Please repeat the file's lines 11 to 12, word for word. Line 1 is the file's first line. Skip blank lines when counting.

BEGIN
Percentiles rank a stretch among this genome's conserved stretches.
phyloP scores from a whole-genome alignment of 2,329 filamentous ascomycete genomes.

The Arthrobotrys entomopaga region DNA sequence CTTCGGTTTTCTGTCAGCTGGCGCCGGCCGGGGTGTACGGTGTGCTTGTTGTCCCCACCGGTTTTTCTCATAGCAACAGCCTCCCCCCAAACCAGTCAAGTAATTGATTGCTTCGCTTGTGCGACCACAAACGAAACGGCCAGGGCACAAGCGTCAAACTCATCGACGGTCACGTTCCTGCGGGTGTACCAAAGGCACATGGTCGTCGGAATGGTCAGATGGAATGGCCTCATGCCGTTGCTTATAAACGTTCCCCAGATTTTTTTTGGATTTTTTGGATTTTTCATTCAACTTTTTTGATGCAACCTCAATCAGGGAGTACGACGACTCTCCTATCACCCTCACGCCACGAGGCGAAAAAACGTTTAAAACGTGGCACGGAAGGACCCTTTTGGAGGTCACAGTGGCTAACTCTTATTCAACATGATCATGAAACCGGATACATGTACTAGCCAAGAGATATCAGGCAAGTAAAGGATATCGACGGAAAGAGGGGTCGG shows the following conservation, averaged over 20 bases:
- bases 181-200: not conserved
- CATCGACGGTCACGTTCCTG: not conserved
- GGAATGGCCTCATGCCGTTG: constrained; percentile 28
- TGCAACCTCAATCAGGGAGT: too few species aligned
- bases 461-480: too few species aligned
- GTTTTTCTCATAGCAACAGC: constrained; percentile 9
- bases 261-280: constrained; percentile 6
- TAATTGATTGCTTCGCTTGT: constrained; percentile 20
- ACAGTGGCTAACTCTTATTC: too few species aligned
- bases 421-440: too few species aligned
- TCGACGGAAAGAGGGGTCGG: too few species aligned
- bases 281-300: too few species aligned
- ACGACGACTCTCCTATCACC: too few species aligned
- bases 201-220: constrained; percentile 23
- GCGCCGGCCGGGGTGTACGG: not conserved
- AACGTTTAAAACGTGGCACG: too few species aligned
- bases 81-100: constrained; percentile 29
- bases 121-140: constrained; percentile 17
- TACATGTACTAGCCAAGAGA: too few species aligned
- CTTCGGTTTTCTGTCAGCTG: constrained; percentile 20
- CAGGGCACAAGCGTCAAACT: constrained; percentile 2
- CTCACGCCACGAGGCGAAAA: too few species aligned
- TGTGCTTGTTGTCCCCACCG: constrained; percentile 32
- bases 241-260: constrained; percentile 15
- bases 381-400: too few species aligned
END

- TAATTGATTGCTTCGCTTGT: constrained; percentile 20
- ACAGTGGCTAACTCTTATTC: too few species aligned